Let’s talk about fluency!
I have a confession…I am a phonics girl through and through. It is by far my favorite subject to teach, which is probably a good thing since I teach first grade.
I honestly do not remember how I was taught to read, I may have been in the transition of whole-word into the “Open Court” way of phonics. But when I started teaching second grade, I seriously became a better speller. I had to learn the patterns to teach the patterns. Crazy, I know!
Now being in first, we love digging in deep and finding, reading, studying, singing those patterns.
But something I noticed was, we were studying the words and the patterns. When they saw a word, they could read it. But as soon as a sentences was in from of them, it became an overwhelming task.
Here are 5 tips to teaching fluency…
First things first, everyone knows to better your fluency, you have to practice it over and over! Picking a leveled text helps with this. This can be done with your schools’ anthology, an easy reader, or a phonics book. I love to pick books that have the spelling pattern we are working on (again, I am such a nerd for phonics). I also like to use something interactive, because students start looking at me crazy if I tell them we have to read something again (they think reading can be so boring sometimes).
During our small-group time I use printable books so we can write, color, highlight, underline, circle all over that book and make it ours (confidence to read comes when students take ownership, printable books are helpful to give them a sense of “mine”). You can use decodables if they came with your districts’ curriculum, we no longer order them in my district so I use these readers.
In my small group we read through a book once or twice together, then with a partner, then on our own. With these particular readers we then get to read through it again with a purpose (for example: finding the phonics sound, grammar skill, or answer to the comprehension question). This piece of interaction gets the students excited to “read again” without all the complaining. If you can’t write on a repeated reading book you are using, you can always have them list search items on a paper or whiteboard, the hunt for anything keeps them engaged.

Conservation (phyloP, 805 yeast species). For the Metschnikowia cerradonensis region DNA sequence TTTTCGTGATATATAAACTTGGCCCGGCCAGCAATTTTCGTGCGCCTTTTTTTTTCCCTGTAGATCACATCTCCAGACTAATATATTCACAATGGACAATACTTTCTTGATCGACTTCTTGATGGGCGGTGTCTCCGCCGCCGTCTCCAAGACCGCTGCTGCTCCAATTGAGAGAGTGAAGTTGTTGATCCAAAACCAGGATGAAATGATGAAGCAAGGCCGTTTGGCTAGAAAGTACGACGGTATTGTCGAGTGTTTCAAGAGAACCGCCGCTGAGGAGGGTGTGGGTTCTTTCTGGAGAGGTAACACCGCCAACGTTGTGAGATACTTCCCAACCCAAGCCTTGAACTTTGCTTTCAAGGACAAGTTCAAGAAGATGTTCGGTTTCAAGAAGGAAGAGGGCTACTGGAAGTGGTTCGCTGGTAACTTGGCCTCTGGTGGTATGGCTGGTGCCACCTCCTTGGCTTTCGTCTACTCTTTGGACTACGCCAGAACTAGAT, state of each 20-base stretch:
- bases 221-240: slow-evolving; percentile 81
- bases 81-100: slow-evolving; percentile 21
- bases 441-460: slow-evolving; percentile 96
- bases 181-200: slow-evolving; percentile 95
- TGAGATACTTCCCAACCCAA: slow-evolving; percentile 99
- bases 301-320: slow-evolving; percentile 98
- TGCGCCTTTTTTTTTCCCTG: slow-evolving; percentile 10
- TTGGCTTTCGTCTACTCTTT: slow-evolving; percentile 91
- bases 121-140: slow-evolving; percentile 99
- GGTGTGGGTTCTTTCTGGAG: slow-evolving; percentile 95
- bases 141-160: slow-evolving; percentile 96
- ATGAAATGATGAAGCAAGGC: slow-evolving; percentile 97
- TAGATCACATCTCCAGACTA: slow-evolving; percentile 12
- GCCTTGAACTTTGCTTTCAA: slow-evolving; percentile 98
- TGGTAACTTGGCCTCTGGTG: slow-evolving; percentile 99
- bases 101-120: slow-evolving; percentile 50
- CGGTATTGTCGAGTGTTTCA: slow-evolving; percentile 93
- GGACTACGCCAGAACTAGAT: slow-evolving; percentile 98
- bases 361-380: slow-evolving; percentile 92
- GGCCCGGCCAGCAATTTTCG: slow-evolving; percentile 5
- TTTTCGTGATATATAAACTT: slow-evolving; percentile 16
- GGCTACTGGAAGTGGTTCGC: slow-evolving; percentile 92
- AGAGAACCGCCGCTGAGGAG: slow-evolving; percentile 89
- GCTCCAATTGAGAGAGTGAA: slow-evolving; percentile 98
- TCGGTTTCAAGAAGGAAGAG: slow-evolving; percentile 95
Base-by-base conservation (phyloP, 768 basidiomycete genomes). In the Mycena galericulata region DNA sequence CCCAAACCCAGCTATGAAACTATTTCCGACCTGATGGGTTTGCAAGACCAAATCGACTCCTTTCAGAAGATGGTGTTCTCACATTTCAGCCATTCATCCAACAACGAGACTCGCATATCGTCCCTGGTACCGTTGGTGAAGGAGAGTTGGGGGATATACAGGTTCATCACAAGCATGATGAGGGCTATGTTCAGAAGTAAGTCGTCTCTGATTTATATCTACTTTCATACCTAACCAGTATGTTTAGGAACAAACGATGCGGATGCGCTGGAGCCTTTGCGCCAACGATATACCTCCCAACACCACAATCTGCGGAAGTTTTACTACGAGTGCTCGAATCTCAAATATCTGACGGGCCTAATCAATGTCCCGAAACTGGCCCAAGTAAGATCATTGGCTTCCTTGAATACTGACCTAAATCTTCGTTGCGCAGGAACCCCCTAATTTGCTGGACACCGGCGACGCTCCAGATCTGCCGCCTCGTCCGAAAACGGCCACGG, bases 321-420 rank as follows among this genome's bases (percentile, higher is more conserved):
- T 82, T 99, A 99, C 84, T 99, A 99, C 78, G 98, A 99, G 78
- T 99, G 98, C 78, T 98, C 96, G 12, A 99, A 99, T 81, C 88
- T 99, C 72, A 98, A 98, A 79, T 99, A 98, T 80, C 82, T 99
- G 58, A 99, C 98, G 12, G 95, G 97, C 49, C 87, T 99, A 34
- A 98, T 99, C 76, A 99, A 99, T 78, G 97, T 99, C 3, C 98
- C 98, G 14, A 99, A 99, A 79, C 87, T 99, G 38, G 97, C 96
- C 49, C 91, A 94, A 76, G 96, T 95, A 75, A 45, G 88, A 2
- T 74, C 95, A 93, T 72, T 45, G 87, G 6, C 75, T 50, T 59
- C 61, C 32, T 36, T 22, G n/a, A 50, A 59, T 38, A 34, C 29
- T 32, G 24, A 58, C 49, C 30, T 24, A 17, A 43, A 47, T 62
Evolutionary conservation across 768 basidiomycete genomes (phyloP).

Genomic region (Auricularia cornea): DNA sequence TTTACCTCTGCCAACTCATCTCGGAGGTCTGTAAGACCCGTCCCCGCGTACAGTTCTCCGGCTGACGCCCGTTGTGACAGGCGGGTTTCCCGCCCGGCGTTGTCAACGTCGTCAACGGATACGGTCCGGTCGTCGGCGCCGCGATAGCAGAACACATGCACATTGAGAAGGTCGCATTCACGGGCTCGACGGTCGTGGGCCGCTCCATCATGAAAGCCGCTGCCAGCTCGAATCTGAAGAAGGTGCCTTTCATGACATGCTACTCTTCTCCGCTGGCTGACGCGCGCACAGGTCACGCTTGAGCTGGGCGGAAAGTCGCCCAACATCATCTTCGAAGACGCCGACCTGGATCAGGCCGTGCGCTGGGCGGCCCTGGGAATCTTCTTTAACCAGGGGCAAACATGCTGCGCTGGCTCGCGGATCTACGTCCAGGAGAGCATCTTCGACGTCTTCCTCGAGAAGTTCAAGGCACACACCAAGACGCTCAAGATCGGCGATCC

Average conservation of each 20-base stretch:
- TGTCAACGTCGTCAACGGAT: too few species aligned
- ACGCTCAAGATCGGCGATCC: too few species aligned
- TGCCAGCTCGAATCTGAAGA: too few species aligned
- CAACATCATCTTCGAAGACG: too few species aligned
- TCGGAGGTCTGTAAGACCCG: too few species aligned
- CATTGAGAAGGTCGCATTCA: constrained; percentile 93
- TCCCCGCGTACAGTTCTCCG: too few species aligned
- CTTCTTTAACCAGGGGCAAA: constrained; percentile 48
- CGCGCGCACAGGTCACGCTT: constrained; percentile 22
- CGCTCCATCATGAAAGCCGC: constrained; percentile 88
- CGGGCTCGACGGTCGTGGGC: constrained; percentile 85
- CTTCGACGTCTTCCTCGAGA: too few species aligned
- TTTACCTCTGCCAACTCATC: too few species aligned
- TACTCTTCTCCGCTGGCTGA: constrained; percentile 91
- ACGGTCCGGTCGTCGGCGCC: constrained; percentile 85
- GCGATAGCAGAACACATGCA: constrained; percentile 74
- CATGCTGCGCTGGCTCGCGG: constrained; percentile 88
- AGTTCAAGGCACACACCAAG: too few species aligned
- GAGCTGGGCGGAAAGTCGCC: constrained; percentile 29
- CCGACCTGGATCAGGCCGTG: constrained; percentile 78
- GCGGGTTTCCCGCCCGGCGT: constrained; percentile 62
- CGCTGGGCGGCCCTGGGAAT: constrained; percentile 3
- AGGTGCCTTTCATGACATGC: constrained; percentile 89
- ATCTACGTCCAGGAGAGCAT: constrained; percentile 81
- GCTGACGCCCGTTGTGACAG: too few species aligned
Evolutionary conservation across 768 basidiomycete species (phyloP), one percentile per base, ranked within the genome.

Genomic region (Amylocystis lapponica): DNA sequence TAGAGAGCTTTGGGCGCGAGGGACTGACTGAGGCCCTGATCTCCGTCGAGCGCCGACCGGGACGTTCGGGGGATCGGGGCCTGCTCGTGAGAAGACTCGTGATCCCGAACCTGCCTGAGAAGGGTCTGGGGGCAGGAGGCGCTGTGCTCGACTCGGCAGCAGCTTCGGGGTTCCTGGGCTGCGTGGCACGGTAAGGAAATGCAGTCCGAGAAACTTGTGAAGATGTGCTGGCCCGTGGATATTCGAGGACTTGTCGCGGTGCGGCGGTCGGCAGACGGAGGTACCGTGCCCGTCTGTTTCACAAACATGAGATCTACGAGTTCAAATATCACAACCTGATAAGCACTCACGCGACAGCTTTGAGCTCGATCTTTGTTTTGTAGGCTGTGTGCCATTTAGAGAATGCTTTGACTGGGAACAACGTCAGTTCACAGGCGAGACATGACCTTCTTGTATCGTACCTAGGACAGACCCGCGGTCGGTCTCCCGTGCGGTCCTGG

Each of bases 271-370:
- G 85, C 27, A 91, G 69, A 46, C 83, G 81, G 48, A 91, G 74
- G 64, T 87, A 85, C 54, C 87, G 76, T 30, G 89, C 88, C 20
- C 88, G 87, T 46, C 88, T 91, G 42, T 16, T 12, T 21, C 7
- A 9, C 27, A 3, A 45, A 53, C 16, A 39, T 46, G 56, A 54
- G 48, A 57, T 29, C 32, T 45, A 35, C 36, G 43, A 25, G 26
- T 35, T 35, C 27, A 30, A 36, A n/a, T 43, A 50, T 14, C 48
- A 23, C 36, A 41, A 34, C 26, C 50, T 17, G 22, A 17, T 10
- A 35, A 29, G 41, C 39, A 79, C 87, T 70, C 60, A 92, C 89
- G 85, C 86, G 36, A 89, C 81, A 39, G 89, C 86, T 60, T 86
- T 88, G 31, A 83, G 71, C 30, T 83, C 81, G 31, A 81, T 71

*Note: I always have my students read EVERY word when they are hunting for something. For me, it makes them practice again, but for them, they think if they do they won’t miss a thing. I’m tricky like that.
I LOVE ECHO READING. It makes my little soul happy. Here’s why: it models fluent reading and it makes students sound like me.
Have you ever said, “Repeat after me” and they say every word and every intonation the same as you?? That is EXACTLY the point. And I think they sound adorable talking like adults.
Echo reading is precisely that, an echo. We all look at the same text, I read first, then my students read the same right after me. This gives them the practice of intonation as well as practice fluently reading something.
I really enjoy doing echo reading with poetry. These poems by A Teachable Teacher are quite the hit in our classroom. They love repeating after me and don’t even realize they are practicing fluid reading!
Recorded reads are tons of fun! I let my students pick a book, practice reading it a few times, and record themselves on our tablets (you can use iPhones, iPads, tape recorders, or even a computer).
I let my students record their story, then listen to it. Then I ask them if they felt that was a good read. If not, they practice practice practice again, to get an even better recording! They get so competitive with themselves, it’s a great way to
trick fool bribe them into reading fluently!
A great app for this is Seesaw. Your students can record their voices as well as upload pictures of their work for a portfolio. Amber from A Peppy Zesty Teacherista did a post on how she uses the Seesaw app.
Here’s a quick video on how to use Seesaw.
Reader’s Theater is another great way to practice fluency. I have a GIANT handful of students who love to perform in front of the class, so I’ve harnessed that energy into performances of reader’s theater. We are completely obsessed with Frog & Toad as of right now, so I’ve typed up some stories in a more scripted way and we grab partners to practice. We talk about how it’s important to read fluently and read with expression because no one wants to watch a bunch of robots and no one can follow when you pause too much. It’s tons of fun and again…bribes the kids into fluently reading! For great Readers’ Theater plays, check out A Teeny Tiny Teacher!
A fun app for Reader’s Theater is Sock Puppets. You can take your reader’s theater script or have your students create their own and use this app to create a sock puppet show! It changes your voice to something silly sounding. It’s HILARIOUS! The kids love it. Read more about this app HERE.
Here’s a video that some of my students created.
Here’s a quick video on how to use it in your classroom.
You can practice fluent reading by reading short phrases. Short phrases are not so overwhelming. They tend to have common sight words in them that students are confident in. We use these Fluency Roll & Reads to practice our phrase reading.
First we read all the phrases together (sometimes we do echo reading here t00), we also practice reading them to our partner. Sometimes we even get to do a reading race, where you read the phrases in one column as fast as you can! That’s always a hit.
Lastly (or sometimes we JUST do this step), we roll a dice, pick a phrase, read it to our partner and repeat! We enjoy anything with dice.
If you are still looking for more ideas for reading and fluency, make sure to check out my reading pinterest board.
For more SMASHING strategies for Guided Reading check out the link up below: